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Kanebo to Debut Sensai Brand in Japan and China

It will be the first foray into Asia for the Japanese brand that has a history of more than 35 years in European markets.

TOKYO — After more than three decades in Europe, Kanebo Cosmetics is finally releasing its Sensai line of prestige skin care and makeup in its home market of Japan. The first counters for the brand in Asia will open in Tokyo and Osaka this coming fall, with an expansion into the Chinese market to follow next year.

“When I first started in this position last January, I got a lot of inspiration from the Sensai brand, and I immediately started to put the pieces in place to sell it in Japan and Asia,” said Yoshihiro Murakami, president and representative director of Kanebo. “All that work is now finally starting to come to fruition with this launch.”

Originally created specifically for the European market in 1983, the brand underwent a major rehaul in 2005 and is sold in around 40 countries, but none of those is in Asia. All Sensai products contain an extract of Koishimaru silk, a rare type of fine Japanese silk that was once reserved solely for the country’s Imperial Family. Before entering the cosmetics field, Kanebo originated as a textile company, working with silk from the year 1908.

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The tag line of the Sensai brand is “the sense and science of Japan,” and brand manager Yosuke Fukuda said it combines a subtle and refined Japanese sense of beauty with Kanebo’s latest scientific developments in the cosmetics field.

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Sensai is also clearly marketed as a Japanese brand, celebrating its uniqueness among competitors, many of which are European. While in Japan European brands once dominated the luxury cosmetics field, there is a growing sense of pride in local brands among consumers. Murakami said that for the initial launch the company is targeting what he calls a “cultured class,” specifically those who have traveled or lived abroad, creating a renewed appreciation and respect for Japanese products.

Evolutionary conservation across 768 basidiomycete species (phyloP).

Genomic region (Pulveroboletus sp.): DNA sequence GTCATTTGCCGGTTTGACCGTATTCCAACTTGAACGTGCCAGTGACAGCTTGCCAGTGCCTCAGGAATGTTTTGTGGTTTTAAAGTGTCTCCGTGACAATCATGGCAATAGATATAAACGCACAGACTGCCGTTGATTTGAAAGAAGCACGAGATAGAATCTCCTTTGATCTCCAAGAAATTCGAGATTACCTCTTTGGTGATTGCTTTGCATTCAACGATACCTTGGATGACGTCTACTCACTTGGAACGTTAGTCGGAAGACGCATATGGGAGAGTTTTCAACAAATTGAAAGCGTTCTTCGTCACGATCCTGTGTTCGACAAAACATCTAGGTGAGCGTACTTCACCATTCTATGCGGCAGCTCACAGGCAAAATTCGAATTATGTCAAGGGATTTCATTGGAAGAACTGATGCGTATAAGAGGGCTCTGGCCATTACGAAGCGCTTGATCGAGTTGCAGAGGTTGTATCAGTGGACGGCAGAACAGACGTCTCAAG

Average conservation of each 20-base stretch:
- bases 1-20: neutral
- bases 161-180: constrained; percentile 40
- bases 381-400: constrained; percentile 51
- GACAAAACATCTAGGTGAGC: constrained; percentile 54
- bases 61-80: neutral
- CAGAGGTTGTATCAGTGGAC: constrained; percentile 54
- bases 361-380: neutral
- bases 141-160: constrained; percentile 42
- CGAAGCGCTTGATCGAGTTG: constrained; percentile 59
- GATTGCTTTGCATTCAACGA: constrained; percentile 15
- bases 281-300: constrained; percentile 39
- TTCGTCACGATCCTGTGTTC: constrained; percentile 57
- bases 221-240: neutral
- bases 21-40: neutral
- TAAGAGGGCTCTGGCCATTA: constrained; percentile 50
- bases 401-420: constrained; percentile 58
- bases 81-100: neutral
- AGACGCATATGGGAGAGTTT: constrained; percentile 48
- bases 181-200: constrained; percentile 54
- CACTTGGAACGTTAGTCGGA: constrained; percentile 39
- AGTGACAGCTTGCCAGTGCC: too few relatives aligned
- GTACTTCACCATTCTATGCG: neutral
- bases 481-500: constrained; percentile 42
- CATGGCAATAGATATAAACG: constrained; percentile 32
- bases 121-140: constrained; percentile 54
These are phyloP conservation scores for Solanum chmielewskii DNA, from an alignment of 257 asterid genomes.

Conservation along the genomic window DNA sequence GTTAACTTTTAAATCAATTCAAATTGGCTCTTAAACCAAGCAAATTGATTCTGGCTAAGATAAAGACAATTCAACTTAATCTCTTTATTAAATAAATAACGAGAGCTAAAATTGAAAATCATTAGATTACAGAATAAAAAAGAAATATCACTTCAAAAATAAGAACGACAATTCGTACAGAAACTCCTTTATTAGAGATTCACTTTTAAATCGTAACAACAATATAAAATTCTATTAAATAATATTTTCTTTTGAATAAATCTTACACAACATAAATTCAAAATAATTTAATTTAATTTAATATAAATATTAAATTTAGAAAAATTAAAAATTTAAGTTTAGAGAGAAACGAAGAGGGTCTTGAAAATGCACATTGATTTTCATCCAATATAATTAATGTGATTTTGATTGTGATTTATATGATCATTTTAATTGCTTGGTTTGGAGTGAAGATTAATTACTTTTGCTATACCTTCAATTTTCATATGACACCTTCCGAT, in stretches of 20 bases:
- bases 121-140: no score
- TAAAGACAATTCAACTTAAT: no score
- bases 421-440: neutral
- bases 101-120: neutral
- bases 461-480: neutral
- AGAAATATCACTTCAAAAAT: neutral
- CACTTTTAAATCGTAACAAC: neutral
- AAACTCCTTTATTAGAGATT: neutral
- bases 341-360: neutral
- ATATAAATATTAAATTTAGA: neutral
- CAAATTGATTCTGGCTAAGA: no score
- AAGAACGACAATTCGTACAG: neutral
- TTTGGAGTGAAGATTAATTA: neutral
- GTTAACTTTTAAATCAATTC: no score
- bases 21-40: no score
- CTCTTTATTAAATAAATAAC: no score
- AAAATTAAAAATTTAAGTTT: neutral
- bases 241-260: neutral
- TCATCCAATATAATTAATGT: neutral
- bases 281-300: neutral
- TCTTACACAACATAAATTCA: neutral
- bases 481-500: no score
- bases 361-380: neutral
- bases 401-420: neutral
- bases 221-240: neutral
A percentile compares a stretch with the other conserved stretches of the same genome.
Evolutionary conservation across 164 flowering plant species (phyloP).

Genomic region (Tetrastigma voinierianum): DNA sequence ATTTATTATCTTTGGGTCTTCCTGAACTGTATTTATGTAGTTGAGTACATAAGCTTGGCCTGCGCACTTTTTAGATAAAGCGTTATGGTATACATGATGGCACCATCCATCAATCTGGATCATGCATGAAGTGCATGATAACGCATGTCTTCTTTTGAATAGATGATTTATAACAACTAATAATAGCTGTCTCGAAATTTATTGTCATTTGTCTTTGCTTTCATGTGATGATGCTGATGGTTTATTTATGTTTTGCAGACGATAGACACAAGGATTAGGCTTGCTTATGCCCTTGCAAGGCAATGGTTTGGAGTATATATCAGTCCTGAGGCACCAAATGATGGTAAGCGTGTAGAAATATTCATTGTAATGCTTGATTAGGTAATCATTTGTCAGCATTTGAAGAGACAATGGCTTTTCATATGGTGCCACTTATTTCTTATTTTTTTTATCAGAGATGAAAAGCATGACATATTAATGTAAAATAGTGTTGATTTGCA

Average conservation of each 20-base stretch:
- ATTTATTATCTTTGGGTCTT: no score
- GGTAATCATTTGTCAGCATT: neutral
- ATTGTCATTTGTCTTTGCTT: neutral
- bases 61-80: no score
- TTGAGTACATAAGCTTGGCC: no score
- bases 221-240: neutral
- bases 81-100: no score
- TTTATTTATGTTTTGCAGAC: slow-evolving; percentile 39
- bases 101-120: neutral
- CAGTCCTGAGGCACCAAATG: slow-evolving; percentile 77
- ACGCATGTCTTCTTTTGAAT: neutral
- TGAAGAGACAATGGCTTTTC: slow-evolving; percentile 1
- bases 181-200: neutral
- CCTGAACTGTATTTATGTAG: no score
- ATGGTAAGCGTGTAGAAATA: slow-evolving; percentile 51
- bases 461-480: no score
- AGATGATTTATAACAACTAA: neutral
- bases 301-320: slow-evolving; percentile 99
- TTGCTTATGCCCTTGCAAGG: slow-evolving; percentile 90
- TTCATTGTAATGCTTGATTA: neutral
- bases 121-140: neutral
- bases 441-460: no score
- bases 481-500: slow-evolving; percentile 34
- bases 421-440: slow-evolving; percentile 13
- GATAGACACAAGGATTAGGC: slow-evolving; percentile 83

While the product selection of Sensai in Japan will not be exactly the same as that in Europe, it will include a full range of skin care, cleansing products, foundation and color cosmetics, from the newly launched Absolute Silk line to the most prestigious Ultimate collection. A total of 35 products in 75 variations will be available, with prices ranging from 3,000 yen to 71,500 yen, or about $28 to $660 at current exchange.

The standout product in the Absolute Silk series, which hit European markets in June, is the Micro Mousse Treatment, a mousse-textured carbonated foam antiaging lotion. It incorporates a new type of micro bubbles that are 8,000 times smaller than bubbles in ordinary carbonated water and resist popping, which the company said provides enhanced skin-care effects.

The first Sensai salespoint to open in Japan will be a travel retail counter at Tokyo’s Narita Airport, scheduled for August. This will be followed by Shinjuku Isetan in September and Hankyu Umeda in Osaka in October. A dedicated Japanese e-commerce site is also planned for the fall. An entry into China will happen sometime in 2020, possibly followed by other Asia markets.

The launch of Sensai in Asia is a pillar of Kanebo’s business strategy, unveiled by Murakami in May last year. At that time the executive said the company was aiming to grow its profit margin to 10 percent by 2020 — it had been 4.7 percent in 2017 — but it reached that goal far earlier than targeted. The company’s 2018 profit margin was 9.9 percent.

Murakami said Kanebo has a series of other major announcements for other brands planned for the coming months, including a relaunch and expansion of Sofina IP and a large-scale fragrance launch for Molton Brown next month.

Like the Sensai brand, Kanebo’s business overall will continue to focus on the European and Asian markets for the time being, with no current plans to enter the American market.

“I won’t say it will never happen, but for now we want to strengthen and grow our portfolio and presence across Europe and Asia before we consider expanding our business into new markets,” Murakami said.